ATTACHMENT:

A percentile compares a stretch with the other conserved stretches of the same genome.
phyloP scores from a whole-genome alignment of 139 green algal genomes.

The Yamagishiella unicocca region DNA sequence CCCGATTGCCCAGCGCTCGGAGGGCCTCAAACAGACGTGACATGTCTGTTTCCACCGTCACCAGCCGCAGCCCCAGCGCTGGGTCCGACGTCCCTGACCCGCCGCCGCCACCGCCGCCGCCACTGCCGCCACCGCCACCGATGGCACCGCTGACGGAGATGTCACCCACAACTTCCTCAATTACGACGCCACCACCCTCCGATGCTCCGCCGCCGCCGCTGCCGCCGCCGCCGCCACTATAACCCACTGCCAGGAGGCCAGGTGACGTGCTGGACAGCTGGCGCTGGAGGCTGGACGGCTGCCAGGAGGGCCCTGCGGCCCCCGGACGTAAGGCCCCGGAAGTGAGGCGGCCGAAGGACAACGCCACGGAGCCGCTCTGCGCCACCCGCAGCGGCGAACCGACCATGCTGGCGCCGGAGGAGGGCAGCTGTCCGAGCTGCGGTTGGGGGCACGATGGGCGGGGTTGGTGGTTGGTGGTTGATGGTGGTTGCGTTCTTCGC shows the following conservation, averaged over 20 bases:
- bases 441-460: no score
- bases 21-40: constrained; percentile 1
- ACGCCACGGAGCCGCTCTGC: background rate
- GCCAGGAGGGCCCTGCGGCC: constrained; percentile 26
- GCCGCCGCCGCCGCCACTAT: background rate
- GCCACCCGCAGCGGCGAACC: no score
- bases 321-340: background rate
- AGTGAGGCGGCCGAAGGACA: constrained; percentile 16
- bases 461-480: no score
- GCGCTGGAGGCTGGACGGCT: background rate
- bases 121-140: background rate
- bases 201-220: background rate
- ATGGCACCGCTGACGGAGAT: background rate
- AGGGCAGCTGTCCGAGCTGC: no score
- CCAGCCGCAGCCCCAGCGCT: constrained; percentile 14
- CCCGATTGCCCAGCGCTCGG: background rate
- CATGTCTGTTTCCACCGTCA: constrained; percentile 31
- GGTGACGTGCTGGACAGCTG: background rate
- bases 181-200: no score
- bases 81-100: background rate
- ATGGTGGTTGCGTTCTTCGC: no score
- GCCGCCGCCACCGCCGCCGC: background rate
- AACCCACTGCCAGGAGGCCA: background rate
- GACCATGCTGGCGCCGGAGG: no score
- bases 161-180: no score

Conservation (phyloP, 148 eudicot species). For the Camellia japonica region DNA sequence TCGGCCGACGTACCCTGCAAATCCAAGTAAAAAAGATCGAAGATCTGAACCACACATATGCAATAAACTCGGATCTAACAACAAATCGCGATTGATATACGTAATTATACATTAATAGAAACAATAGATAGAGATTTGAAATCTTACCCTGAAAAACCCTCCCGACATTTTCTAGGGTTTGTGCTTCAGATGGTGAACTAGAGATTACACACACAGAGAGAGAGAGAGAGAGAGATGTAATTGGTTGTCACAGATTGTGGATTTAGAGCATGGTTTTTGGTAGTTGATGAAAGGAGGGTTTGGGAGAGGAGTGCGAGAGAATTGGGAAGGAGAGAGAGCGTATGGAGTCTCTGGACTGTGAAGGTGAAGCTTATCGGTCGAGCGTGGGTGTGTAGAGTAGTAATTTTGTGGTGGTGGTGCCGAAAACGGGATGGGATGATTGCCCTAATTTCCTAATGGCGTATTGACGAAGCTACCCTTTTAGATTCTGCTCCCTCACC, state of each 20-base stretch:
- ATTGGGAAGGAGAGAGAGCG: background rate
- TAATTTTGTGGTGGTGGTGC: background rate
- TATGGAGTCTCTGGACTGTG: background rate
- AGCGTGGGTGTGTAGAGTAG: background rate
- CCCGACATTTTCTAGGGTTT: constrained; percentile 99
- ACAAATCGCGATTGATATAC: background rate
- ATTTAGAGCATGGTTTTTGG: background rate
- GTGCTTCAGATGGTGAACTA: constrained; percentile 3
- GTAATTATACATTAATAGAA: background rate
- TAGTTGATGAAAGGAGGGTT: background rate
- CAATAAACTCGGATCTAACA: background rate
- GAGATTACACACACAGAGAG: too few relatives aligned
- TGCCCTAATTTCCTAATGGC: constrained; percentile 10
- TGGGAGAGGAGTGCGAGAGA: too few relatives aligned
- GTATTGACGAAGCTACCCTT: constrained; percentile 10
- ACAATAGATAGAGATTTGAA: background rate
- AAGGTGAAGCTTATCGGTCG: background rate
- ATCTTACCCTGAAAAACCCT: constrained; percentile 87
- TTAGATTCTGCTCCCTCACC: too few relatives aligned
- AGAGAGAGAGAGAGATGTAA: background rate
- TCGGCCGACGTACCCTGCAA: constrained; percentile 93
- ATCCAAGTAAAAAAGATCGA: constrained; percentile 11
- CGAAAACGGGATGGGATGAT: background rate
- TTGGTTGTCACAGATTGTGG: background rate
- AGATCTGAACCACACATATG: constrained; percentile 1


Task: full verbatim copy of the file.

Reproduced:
A percentile compares a stretch with the other conserved stretches of the same genome.
phyloP scores from a whole-genome alignment of 139 green algal genomes.

The Yamagishiella unicocca region DNA sequence CCCGATTGCCCAGCGCTCGGAGGGCCTCAAACAGACGTGACATGTCTGTTTCCACCGTCACCAGCCGCAGCCCCAGCGCTGGGTCCGACGTCCCTGACCCGCCGCCGCCACCGCCGCCGCCACTGCCGCCACCGCCACCGATGGCACCGCTGACGGAGATGTCACCCACAACTTCCTCAATTACGACGCCACCACCCTCCGATGCTCCGCCGCCGCCGCTGCCGCCGCCGCCGCCACTATAACCCACTGCCAGGAGGCCAGGTGACGTGCTGGACAGCTGGCGCTGGAGGCTGGACGGCTGCCAGGAGGGCCCTGCGGCCCCCGGACGTAAGGCCCCGGAAGTGAGGCGGCCGAAGGACAACGCCACGGAGCCGCTCTGCGCCACCCGCAGCGGCGAACCGACCATGCTGGCGCCGGAGGAGGGCAGCTGTCCGAGCTGCGGTTGGGGGCACGATGGGCGGGGTTGGTGGTTGGTGGTTGATGGTGGTTGCGTTCTTCGC shows the following conservation, averaged over 20 bases:
- bases 441-460: no score
- bases 21-40: constrained; percentile 1
- ACGCCACGGAGCCGCTCTGC: background rate
- GCCAGGAGGGCCCTGCGGCC: constrained; percentile 26
- GCCGCCGCCGCCGCCACTAT: background rate
- GCCACCCGCAGCGGCGAACC: no score
- bases 321-340: background rate
- AGTGAGGCGGCCGAAGGACA: constrained; percentile 16
- bases 461-480: no score
- GCGCTGGAGGCTGGACGGCT: background rate
- bases 121-140: background rate
- bases 201-220: background rate
- ATGGCACCGCTGACGGAGAT: background rate
- AGGGCAGCTGTCCGAGCTGC: no score
- CCAGCCGCAGCCCCAGCGCT: constrained; percentile 14
- CCCGATTGCCCAGCGCTCGG: background rate
- CATGTCTGTTTCCACCGTCA: constrained; percentile 31
- GGTGACGTGCTGGACAGCTG: background rate
- bases 181-200: no score
- bases 81-100: background rate
- ATGGTGGTTGCGTTCTTCGC: no score
- GCCGCCGCCACCGCCGCCGC: background rate
- AACCCACTGCCAGGAGGCCA: background rate
- GACCATGCTGGCGCCGGAGG: no score
- bases 161-180: no score

Conservation (phyloP, 148 eudicot species). For the Camellia japonica region DNA sequence TCGGCCGACGTACCCTGCAAATCCAAGTAAAAAAGATCGAAGATCTGAACCACACATATGCAATAAACTCGGATCTAACAACAAATCGCGATTGATATACGTAATTATACATTAATAGAAACAATAGATAGAGATTTGAAATCTTACCCTGAAAAACCCTCCCGACATTTTCTAGGGTTTGTGCTTCAGATGGTGAACTAGAGATTACACACACAGAGAGAGAGAGAGAGAGAGATGTAATTGGTTGTCACAGATTGTGGATTTAGAGCATGGTTTTTGGTAGTTGATGAAAGGAGGGTTTGGGAGAGGAGTGCGAGAGAATTGGGAAGGAGAGAGAGCGTATGGAGTCTCTGGACTGTGAAGGTGAAGCTTATCGGTCGAGCGTGGGTGTGTAGAGTAGTAATTTTGTGGTGGTGGTGCCGAAAACGGGATGGGATGATTGCCCTAATTTCCTAATGGCGTATTGACGAAGCTACCCTTTTAGATTCTGCTCCCTCACC, state of each 20-base stretch:
- ATTGGGAAGGAGAGAGAGCG: background rate
- TAATTTTGTGGTGGTGGTGC: background rate
- TATGGAGTCTCTGGACTGTG: background rate
- AGCGTGGGTGTGTAGAGTAG: background rate
- CCCGACATTTTCTAGGGTTT: constrained; percentile 99
- ACAAATCGCGATTGATATAC: background rate
- ATTTAGAGCATGGTTTTTGG: background rate
- GTGCTTCAGATGGTGAACTA: constrained; percentile 3
- GTAATTATACATTAATAGAA: background rate
- TAGTTGATGAAAGGAGGGTT: background rate
- CAATAAACTCGGATCTAACA: background rate
- GAGATTACACACACAGAGAG: too few relatives aligned
- TGCCCTAATTTCCTAATGGC: constrained; percentile 10
- TGGGAGAGGAGTGCGAGAGA: too few relatives aligned
- GTATTGACGAAGCTACCCTT: constrained; percentile 10
- ACAATAGATAGAGATTTGAA: background rate
- AAGGTGAAGCTTATCGGTCG: background rate
- ATCTTACCCTGAAAAACCCT: constrained; percentile 87
- TTAGATTCTGCTCCCTCACC: too few relatives aligned
- AGAGAGAGAGAGAGATGTAA: background rate
- TCGGCCGACGTACCCTGCAA: constrained; percentile 93
- ATCCAAGTAAAAAAGATCGA: constrained; percentile 11
- CGAAAACGGGATGGGATGAT: background rate
- TTGGTTGTCACAGATTGTGG: background rate
- AGATCTGAACCACACATATG: constrained; percentile 1